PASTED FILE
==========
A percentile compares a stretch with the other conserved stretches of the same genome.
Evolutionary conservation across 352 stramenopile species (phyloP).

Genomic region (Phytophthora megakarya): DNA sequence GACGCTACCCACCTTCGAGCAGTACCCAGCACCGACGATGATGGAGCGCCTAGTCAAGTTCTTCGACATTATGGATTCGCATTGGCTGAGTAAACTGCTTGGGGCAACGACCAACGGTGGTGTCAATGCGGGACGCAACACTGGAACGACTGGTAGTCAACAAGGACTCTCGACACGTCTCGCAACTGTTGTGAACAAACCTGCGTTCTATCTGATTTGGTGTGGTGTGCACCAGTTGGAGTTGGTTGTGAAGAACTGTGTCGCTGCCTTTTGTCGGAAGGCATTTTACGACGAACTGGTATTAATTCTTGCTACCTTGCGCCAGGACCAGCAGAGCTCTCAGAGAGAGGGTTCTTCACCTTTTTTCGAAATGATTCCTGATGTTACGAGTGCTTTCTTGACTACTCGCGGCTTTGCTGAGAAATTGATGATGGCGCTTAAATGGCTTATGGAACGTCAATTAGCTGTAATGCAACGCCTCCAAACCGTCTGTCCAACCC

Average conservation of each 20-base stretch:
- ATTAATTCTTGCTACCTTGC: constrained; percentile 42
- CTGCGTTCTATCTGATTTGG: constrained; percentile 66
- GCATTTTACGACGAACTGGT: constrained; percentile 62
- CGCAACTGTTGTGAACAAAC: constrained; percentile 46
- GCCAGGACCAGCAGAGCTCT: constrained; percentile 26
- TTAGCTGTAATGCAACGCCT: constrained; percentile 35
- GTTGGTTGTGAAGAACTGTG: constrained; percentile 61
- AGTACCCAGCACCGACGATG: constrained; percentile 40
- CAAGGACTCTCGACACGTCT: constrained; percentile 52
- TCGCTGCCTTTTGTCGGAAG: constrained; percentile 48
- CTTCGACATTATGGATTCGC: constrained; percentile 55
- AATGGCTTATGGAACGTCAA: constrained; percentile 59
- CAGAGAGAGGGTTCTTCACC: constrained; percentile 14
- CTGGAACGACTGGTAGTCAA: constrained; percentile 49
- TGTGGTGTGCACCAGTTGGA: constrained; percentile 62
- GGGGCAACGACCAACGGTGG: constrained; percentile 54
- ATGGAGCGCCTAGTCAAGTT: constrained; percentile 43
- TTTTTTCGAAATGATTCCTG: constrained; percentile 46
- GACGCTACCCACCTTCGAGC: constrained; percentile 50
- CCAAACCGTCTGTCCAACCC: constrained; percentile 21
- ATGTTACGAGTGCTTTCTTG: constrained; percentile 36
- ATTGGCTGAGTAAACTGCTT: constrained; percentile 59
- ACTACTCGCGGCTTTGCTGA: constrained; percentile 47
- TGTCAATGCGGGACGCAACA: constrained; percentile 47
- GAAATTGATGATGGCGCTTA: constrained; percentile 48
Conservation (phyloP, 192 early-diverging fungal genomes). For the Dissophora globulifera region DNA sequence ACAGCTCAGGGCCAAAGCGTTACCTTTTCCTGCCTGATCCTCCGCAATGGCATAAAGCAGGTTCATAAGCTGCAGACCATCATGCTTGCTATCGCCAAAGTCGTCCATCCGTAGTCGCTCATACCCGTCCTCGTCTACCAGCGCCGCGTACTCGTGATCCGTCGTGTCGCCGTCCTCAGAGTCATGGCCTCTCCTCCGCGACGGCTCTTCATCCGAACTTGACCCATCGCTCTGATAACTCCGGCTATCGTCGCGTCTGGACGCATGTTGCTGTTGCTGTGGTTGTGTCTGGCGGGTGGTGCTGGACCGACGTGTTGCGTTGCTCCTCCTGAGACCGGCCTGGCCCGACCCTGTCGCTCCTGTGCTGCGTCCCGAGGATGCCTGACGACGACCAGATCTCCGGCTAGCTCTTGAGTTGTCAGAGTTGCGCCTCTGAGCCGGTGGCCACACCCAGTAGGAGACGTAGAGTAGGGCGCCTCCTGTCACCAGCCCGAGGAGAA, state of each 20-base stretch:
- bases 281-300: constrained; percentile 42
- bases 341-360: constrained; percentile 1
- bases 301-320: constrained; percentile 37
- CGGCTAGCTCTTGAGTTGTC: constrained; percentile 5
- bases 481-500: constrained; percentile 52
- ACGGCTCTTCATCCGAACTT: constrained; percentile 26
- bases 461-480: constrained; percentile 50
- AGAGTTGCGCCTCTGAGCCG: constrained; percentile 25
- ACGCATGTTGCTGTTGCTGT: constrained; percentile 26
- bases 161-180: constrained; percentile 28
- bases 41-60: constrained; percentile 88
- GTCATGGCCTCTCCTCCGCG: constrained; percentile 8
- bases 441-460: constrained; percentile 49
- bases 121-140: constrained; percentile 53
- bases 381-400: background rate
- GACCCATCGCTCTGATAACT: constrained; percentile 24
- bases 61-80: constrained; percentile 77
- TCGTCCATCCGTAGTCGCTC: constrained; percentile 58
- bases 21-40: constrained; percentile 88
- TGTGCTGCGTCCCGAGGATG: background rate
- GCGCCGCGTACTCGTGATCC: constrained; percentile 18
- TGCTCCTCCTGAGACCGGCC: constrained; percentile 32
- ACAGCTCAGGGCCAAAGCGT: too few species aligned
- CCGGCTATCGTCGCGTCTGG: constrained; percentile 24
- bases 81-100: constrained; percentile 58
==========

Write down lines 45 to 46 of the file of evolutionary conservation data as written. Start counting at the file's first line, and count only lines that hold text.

- bases 381-400: background rate
- GACCCATCGCTCTGATAACT: constrained; percentile 24